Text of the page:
It is difficult to see oncoming cross traffic at that intersection even when you have come to a complete stop, and cross traffic does not have a STOP sign - two excellent reasons to come to a complete stop there. The car was halfway through the intersection when the driver (or his passenger) noticed the motorcycle coming at him. Then the driver made another mistake. He hit his brakes instead of the gas.**

Had the driver hit the gas he might have avoided the collision, sailing past the point in space where the motorcycle was shortly going to be. Instead the accident unfolded in slow motion. The car had slowed to almost nothing, as had the motorcycle. I watched the helmetless motorcyclist lurch as his motorcycle coasted at a low velocity into the side of the nearly-stopped car.

I had my phone in my hand - I had had it outside with me, in case anyone called while I was painting - but something stopped me from calling 911. I don't know why. I haven't been shy about using it when I've seen dangerous debris on the highway, or burning cars on the side of the highway, or suicidal-looking teenage girls sitting on the sides of highway overpasses at midnight. But for some reason I didn't call today.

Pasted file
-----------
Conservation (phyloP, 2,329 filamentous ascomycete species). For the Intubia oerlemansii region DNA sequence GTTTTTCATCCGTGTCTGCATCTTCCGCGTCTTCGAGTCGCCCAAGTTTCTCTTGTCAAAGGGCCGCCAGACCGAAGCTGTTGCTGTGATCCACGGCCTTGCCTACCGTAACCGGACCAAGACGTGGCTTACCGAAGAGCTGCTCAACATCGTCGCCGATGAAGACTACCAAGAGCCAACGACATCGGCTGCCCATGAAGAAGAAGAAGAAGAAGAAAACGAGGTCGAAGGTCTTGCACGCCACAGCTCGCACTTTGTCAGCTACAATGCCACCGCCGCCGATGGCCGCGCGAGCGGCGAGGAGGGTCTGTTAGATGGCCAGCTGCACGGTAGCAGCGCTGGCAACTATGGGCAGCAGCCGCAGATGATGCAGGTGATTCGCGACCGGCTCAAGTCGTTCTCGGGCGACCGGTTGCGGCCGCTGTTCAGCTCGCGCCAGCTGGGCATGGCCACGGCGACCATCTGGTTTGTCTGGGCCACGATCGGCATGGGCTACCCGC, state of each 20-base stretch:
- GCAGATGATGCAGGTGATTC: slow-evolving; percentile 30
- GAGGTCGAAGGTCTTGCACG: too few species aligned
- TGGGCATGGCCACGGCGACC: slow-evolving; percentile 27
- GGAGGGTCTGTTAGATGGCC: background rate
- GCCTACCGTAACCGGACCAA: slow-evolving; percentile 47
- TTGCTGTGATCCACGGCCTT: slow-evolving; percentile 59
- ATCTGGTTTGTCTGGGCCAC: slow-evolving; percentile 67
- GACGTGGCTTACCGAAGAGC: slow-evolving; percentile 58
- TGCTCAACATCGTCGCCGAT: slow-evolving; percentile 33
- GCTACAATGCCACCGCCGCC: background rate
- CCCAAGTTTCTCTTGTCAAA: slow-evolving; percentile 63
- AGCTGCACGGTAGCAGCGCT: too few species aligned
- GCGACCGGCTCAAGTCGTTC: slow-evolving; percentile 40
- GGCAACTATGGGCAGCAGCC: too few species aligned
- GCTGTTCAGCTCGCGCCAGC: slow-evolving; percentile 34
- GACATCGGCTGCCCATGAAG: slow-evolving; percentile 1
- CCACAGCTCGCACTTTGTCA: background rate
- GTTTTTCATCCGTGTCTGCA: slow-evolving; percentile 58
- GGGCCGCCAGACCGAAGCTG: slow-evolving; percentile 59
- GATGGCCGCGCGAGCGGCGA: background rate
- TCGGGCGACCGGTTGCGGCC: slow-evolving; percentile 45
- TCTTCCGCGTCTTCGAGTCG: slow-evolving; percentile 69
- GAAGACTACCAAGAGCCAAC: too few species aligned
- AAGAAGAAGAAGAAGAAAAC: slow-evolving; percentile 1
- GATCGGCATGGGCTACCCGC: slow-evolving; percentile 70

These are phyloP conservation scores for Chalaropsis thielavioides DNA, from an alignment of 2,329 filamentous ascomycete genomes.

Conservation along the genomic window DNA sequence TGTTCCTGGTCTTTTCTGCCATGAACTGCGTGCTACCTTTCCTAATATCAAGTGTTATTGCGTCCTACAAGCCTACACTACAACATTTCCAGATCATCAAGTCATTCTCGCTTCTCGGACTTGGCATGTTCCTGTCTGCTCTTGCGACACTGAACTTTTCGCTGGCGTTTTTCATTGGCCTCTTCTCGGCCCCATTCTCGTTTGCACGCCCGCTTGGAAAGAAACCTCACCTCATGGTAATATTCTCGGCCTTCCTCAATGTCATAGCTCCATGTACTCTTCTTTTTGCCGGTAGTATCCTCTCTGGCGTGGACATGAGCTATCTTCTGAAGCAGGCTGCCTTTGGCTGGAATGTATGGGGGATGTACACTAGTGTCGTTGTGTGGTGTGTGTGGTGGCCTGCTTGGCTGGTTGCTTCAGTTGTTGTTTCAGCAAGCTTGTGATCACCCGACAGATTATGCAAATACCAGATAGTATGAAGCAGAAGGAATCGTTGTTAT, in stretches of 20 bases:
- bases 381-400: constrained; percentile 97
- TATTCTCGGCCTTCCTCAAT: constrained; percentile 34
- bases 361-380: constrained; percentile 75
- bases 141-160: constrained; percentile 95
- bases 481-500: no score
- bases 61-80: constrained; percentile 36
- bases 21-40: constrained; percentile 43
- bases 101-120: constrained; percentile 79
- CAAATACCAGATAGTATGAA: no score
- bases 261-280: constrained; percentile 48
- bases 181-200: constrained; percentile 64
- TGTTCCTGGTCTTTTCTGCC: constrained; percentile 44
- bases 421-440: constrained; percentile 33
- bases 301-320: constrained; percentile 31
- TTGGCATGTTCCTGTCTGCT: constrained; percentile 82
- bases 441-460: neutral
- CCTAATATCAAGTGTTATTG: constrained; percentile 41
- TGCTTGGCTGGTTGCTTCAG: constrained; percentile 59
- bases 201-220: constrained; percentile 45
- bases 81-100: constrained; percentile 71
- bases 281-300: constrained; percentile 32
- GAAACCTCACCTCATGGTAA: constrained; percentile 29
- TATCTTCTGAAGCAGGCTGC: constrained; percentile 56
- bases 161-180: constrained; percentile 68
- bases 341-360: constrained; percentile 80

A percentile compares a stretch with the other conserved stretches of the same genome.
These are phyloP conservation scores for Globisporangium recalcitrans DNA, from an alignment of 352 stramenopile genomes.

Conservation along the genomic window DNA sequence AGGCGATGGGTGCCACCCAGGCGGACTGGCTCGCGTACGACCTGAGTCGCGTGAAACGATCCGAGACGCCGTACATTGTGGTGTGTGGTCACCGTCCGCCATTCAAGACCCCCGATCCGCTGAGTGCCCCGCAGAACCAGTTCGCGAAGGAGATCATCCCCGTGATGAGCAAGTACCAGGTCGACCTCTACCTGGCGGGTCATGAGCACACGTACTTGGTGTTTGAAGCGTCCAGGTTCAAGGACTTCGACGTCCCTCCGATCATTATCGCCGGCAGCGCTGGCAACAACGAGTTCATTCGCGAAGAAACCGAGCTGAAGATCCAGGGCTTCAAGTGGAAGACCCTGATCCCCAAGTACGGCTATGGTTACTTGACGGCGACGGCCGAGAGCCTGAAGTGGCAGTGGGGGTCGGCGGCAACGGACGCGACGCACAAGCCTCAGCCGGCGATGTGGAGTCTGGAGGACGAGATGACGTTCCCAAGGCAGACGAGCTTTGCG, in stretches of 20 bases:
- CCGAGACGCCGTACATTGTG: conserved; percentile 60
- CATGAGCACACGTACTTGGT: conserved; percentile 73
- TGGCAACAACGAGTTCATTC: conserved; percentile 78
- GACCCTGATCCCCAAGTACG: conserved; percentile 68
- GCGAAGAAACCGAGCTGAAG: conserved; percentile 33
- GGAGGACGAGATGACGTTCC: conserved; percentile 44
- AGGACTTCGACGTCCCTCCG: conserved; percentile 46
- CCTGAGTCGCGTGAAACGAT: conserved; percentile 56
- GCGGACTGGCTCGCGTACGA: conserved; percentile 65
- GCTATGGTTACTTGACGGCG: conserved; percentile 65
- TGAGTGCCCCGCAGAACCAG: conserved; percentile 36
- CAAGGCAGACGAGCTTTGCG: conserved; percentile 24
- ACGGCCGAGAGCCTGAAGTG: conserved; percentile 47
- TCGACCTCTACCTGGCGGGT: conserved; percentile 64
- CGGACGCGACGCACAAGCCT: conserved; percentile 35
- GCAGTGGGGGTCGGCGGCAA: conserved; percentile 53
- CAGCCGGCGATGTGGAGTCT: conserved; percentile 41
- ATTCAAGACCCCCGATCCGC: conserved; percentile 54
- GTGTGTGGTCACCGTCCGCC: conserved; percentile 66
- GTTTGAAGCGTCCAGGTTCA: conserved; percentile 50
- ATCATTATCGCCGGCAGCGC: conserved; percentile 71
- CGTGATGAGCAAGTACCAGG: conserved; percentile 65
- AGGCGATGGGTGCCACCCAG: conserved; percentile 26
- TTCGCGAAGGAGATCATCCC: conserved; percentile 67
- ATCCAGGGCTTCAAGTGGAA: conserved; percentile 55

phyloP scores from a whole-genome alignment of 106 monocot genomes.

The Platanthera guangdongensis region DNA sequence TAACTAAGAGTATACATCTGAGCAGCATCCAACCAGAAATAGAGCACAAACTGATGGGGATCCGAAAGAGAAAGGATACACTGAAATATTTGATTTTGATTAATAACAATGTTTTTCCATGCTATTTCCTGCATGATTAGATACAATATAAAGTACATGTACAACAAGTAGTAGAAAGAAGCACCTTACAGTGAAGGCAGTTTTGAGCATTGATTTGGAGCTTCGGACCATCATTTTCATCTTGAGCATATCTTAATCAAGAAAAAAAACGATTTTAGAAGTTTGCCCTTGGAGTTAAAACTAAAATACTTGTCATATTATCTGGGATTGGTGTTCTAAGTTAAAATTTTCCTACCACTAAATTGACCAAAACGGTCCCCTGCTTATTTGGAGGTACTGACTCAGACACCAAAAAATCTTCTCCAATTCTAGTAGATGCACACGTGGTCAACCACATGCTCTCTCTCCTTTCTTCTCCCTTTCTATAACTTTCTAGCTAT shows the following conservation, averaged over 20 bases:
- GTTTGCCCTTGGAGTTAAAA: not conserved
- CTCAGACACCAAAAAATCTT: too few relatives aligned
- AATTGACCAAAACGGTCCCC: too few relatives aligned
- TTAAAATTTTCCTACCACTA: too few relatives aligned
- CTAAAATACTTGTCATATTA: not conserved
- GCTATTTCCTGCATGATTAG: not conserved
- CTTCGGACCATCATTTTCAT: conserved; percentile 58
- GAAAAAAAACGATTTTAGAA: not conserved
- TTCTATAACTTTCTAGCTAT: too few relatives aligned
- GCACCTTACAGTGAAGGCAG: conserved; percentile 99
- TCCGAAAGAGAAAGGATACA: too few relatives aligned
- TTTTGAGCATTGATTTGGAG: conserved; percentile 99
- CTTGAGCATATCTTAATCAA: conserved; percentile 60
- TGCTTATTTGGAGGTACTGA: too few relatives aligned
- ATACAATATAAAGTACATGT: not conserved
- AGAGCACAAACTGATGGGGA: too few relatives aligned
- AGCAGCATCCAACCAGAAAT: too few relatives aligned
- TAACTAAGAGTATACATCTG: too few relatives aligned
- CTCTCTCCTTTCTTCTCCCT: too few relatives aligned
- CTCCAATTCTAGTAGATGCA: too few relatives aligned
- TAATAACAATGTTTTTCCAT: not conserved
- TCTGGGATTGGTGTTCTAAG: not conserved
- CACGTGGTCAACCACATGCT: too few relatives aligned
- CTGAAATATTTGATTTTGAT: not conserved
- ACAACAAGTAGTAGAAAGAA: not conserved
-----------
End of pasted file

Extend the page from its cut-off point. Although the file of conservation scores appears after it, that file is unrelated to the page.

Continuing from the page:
Quickly the motorcyclist got up, and the driver and passenger got out to assist, and everybody had cell phones out. Then the police showed up, and a fire truck, and an ambulance. All was well. No intervention on my part required, unless somebody needed a witness.